Bogota take me most often to Atlanta and Alabama. I sense something else on these trips back that postcards don’t pick up. From 2,000 miles south in Bogotá, I click each morning on CNN for headline news. I read the online The New York Times. I click links for USA Today, The Atlanta Journal-Constitution and The Dothan Eagle, my hometown newspaper from peanut country. The spectacle of national politics dominates U.S. headlines, except for days when ISIS murders dozens somewhere or scientists discover gravitational waves a billion years old humming Kum Bah Yah out in the universe.
Maybe the supercharged political atmosphere accounts for a thing I perceived on my last trip home. It began when I arrived in Miami, and it continued as I connected to Atlanta’s hustle and bustle. In past postcards, my fellow U.S. citizens generally seemed relaxed, cheerful, confident. The whole world admires Americans for these qualities, and they mostly earn respect abroad.
This trip feels … different. I sense a tension here I never felt before. My good old USA feels like a country on the verge of something ugly.
Postcard: Two white middle-class couples at the domestic baggage claim in Atlanta’s gigantic airport yell blood-curdling obscenities at one another. The baggage carousel slowly carries their suitcases around and around.
Postcard: A worn-out, bleach-blonde mom strikes her son when he can’t manage to keep up with her in a crowded concourse.
Postcard: A driver flips a bird at a young tattooed woman crossing the street in front of him, even though she crosses at a clearly marked pedestrian walkway. Atlanta drivers in my past experience showed great courtesy. I can count on one hand the times in my 25 years in the city that someone refused to let me into a line of traffic. The guy at the wheel of this car? Something other than courtesy is driving him.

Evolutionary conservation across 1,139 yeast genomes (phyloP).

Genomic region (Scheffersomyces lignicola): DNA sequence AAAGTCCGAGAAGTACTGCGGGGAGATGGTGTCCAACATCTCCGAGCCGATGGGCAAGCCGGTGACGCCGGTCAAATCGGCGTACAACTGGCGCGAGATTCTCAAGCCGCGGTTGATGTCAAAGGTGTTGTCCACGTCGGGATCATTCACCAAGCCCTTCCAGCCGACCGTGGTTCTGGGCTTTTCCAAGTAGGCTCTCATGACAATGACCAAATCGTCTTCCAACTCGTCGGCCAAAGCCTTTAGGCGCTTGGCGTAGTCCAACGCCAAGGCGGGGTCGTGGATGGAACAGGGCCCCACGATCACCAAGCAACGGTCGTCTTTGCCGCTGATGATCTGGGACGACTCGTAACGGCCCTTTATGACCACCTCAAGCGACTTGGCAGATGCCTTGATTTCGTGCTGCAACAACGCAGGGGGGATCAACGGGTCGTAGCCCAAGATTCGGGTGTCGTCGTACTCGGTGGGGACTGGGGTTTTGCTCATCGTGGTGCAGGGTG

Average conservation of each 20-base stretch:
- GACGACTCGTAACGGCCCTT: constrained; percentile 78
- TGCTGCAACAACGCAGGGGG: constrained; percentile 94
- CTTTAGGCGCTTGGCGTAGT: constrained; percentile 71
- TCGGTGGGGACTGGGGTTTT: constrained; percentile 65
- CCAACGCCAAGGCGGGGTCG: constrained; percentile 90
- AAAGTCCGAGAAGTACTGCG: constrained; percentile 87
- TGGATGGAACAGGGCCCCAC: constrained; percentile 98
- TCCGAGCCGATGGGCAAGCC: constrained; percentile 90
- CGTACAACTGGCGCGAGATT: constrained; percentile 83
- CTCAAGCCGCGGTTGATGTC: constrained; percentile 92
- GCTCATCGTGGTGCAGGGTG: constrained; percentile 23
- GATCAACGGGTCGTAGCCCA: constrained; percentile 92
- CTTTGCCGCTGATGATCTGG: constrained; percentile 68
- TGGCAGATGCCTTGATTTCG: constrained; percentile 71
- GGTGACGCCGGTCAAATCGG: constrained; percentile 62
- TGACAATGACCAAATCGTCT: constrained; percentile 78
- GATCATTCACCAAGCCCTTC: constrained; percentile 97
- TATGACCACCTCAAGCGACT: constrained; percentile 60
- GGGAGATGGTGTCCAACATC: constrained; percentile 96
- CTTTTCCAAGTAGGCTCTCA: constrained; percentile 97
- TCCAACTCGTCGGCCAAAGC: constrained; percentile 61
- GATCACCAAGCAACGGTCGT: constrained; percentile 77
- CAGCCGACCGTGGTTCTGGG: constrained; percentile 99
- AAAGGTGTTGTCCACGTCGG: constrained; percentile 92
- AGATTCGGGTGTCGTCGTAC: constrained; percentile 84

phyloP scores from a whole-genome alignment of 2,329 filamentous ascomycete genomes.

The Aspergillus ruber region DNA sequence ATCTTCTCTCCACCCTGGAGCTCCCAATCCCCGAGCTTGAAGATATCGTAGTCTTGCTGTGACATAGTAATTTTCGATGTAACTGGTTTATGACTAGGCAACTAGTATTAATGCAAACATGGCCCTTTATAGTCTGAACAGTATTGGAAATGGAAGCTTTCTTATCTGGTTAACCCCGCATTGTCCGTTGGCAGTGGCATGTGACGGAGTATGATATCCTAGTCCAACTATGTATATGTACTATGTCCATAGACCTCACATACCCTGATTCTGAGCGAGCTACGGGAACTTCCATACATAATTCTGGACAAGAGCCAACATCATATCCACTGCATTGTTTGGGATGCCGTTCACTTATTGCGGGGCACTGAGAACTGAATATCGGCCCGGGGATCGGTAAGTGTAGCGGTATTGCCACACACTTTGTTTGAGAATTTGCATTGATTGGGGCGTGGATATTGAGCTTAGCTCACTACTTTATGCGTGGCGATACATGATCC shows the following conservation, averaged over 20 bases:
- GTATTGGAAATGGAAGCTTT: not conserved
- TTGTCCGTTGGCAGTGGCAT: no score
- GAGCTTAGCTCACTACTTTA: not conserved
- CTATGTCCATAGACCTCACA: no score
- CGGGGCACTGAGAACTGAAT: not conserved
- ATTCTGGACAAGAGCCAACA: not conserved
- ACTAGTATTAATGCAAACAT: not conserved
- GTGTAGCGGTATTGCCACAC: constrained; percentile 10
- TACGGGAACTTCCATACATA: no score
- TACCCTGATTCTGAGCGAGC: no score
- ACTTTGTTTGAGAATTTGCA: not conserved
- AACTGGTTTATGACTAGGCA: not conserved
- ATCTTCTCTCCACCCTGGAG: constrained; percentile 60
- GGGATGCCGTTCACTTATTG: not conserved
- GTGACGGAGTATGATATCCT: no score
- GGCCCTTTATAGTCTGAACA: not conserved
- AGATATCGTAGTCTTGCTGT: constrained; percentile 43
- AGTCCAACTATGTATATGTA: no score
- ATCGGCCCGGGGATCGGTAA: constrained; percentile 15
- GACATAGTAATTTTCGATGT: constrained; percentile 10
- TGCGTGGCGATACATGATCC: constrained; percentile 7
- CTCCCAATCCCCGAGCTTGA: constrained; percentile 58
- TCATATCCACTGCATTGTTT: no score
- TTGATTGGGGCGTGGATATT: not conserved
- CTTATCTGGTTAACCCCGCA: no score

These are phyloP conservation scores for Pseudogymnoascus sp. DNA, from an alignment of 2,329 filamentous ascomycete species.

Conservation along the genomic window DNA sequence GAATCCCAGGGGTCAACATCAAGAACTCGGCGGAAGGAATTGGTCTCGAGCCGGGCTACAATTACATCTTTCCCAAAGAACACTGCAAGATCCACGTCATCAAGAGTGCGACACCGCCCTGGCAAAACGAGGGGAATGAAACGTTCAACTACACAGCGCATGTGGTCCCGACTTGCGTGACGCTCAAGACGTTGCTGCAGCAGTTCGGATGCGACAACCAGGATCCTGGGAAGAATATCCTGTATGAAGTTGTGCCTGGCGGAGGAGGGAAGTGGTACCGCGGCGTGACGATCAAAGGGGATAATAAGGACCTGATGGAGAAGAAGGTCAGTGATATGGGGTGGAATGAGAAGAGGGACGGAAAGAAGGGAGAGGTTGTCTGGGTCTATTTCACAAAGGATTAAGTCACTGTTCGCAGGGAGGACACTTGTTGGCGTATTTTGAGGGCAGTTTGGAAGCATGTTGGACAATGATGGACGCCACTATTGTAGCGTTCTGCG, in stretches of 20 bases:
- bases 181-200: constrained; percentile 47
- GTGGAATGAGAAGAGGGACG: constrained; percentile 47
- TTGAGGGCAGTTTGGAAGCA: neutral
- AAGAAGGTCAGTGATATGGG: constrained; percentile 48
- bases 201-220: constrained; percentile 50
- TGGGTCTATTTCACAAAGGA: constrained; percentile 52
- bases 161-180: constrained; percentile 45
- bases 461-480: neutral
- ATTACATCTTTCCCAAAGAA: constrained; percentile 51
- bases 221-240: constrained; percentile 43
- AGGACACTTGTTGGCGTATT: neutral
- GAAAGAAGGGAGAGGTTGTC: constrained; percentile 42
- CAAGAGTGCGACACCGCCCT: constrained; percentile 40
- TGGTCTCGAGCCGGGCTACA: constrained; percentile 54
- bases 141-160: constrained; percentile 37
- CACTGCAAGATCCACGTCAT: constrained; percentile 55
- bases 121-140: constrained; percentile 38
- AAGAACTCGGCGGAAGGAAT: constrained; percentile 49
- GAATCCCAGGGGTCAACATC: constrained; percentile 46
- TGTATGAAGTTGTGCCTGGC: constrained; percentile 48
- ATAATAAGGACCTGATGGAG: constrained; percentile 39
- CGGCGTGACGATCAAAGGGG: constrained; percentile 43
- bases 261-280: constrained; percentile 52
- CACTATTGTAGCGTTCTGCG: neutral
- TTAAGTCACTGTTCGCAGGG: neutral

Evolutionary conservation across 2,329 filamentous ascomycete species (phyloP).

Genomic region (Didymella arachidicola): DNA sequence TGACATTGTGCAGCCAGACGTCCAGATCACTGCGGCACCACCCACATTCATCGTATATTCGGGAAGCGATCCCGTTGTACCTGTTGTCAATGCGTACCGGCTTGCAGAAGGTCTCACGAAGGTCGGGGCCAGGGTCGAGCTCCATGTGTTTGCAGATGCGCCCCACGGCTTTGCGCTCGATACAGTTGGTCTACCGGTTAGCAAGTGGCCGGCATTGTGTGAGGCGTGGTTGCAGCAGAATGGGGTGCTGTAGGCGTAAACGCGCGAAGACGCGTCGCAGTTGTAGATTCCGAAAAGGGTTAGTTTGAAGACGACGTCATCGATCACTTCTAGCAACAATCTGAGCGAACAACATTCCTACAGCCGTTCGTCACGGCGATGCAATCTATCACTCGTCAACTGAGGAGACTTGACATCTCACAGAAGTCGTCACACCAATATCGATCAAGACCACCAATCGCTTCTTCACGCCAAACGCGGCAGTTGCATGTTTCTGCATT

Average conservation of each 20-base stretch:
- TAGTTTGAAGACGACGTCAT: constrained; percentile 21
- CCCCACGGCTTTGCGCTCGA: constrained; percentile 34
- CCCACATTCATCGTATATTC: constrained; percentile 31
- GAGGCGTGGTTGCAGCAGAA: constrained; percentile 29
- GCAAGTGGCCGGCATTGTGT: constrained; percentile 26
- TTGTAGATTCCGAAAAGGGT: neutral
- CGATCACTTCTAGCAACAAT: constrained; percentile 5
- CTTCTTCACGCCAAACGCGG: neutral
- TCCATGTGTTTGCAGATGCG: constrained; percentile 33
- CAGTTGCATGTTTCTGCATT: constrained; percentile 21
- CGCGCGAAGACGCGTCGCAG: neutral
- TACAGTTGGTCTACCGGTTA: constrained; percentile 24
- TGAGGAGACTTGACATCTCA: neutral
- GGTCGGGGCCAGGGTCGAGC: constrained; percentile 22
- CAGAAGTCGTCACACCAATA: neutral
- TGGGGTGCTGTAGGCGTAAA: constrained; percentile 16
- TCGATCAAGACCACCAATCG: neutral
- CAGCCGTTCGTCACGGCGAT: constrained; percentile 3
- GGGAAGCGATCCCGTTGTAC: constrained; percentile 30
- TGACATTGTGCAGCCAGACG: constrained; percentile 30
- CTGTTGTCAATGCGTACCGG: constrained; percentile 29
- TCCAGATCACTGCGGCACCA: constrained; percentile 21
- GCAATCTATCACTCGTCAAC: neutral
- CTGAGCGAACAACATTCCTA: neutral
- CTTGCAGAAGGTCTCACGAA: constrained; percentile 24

My biggest postcard surprise on this trip, though, was my experience with African Americans I encountered. I came into contact with 20 or 25 during the flight from Bogotá to Miami, and during a four-hour weather layover, and on the last leg to Atlanta, and then along the path from terminal to rental car to my house. (Yes, still for sale.)
Only one—just one—of those 25 or so black people engaged with me, a white guy with freckles, in any cordial way. Just one: Thank you, Mr. Jackson from Boston, in seat 39C. Thanks for the conversation, the kind words to a returning American. The others two dozen glared through me … or ignored me … or gave only the barest perfunctory attention to my tired travel questions (Where can I find the bathroom?) or idle small talk. (Geez, it’s cold in Atlanta!)
Even a year ago, these postcards were different. The famous good humor of so many Southern African Americans seemed very close to the surface. I remember courtesies. I remember feeling: Hey, I feel home here. We’re all on this third rock from the sun, pulling together.
Maybe I’m seeing a freeze-frame racial moment that results from all the accumulated Freddie Gray moments, the slow drip of cop killings and indifferent comments by politicians and the death-by-a-thousand-cuts from slights and injustices black Americans feel that others never even comprehend. Maybe it’s a new militancy emerging in the Black Lives Matter movement.
Whatever it is, whatever the reason, this postcard disturbs me. What will the next ones be like, those postcards from the future? Last trip, for the first time since moving abroad, my country didn’t feel like home.
Photo: Alexander Kelly, CC-BY
Charles McNair is Paste’s Books Editor emeritus. He served the magazine as writer, critic and editor from 2005-2015.